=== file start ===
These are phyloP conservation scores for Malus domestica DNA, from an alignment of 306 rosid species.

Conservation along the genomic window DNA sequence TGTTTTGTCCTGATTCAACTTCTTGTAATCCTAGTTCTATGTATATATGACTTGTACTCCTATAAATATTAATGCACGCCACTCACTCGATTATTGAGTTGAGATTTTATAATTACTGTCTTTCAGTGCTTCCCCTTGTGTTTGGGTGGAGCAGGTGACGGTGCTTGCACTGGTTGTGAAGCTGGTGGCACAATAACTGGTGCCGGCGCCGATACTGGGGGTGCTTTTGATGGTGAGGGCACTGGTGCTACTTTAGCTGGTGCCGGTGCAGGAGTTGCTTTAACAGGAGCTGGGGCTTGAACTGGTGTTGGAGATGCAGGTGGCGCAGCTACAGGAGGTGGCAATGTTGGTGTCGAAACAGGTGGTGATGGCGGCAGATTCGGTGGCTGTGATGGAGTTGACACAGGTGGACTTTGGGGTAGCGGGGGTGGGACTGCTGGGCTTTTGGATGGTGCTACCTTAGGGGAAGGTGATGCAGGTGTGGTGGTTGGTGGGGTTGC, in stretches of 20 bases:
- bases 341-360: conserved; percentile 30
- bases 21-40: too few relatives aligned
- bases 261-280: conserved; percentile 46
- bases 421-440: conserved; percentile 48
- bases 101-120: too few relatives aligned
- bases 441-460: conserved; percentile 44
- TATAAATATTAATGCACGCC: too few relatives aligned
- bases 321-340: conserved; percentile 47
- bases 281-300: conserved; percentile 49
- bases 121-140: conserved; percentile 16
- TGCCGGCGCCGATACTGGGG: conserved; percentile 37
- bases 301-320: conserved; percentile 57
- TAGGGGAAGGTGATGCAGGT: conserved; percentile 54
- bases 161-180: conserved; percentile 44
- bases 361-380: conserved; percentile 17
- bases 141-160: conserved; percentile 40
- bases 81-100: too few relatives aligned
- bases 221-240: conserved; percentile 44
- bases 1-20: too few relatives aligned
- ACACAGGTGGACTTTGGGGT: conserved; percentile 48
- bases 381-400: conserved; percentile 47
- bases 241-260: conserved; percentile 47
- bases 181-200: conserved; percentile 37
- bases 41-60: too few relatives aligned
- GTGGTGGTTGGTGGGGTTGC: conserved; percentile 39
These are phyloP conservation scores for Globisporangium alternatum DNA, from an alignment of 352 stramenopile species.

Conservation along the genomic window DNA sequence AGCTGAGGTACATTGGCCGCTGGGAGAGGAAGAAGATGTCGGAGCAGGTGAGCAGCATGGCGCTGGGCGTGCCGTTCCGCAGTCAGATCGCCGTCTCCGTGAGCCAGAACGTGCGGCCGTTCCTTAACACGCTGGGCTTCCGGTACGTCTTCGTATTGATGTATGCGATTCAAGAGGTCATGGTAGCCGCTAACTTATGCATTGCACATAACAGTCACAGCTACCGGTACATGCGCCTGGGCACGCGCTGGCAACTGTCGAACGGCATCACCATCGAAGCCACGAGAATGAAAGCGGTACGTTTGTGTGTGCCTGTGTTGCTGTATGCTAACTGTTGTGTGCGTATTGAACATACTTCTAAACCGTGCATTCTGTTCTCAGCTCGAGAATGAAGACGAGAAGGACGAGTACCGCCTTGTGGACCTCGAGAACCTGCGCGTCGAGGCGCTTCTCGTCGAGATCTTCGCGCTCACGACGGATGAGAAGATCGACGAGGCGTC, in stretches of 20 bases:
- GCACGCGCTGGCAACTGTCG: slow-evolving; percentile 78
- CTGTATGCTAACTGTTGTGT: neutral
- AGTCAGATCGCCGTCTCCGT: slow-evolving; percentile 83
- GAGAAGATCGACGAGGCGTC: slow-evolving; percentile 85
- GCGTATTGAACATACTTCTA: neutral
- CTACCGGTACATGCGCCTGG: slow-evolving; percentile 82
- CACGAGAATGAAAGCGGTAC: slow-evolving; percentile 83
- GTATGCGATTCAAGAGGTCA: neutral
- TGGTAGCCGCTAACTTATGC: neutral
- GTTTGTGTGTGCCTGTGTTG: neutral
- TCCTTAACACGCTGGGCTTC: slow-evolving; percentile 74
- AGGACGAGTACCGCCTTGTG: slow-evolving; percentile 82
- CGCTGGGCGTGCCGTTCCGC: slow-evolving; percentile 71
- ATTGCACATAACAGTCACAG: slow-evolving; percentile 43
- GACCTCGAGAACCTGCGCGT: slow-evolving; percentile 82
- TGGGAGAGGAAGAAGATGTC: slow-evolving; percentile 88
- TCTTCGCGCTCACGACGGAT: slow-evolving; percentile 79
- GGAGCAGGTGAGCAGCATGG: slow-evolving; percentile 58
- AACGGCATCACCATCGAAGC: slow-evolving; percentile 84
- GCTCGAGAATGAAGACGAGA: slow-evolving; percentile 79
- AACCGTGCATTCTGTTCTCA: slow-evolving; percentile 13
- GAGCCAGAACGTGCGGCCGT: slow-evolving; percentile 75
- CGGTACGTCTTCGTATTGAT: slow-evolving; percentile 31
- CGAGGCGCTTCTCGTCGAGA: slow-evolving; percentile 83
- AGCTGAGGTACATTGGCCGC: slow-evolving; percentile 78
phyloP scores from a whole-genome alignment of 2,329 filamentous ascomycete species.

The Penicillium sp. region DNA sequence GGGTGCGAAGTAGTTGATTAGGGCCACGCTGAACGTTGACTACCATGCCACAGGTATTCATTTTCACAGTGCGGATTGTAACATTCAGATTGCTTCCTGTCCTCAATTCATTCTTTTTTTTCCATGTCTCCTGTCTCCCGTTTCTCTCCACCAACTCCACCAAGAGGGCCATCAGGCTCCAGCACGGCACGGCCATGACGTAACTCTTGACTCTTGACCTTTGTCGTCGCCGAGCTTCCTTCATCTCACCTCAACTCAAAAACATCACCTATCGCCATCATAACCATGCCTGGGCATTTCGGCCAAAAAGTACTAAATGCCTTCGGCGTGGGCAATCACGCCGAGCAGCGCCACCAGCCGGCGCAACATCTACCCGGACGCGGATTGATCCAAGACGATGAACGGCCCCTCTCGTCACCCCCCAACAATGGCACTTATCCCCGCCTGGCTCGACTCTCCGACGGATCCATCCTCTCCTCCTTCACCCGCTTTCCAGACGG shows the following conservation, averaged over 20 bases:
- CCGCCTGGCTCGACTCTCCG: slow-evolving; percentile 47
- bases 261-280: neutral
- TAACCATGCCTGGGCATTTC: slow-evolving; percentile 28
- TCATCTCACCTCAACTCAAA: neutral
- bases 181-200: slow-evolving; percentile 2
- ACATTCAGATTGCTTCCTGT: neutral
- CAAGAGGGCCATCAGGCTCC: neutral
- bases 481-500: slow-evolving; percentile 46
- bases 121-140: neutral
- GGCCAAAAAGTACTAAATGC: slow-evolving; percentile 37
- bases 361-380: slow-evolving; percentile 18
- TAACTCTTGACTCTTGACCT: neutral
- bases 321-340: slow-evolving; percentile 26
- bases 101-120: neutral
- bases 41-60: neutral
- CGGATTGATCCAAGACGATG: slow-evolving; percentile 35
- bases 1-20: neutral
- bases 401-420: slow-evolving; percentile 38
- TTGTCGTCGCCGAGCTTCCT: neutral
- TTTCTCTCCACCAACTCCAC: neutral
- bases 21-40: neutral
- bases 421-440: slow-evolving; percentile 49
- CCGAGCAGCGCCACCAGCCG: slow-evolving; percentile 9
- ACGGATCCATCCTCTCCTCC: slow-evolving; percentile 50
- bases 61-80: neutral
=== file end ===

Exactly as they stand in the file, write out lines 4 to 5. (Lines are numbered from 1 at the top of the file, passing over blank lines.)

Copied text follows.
- bases 21-40: too few relatives aligned
- bases 261-280: conserved; percentile 46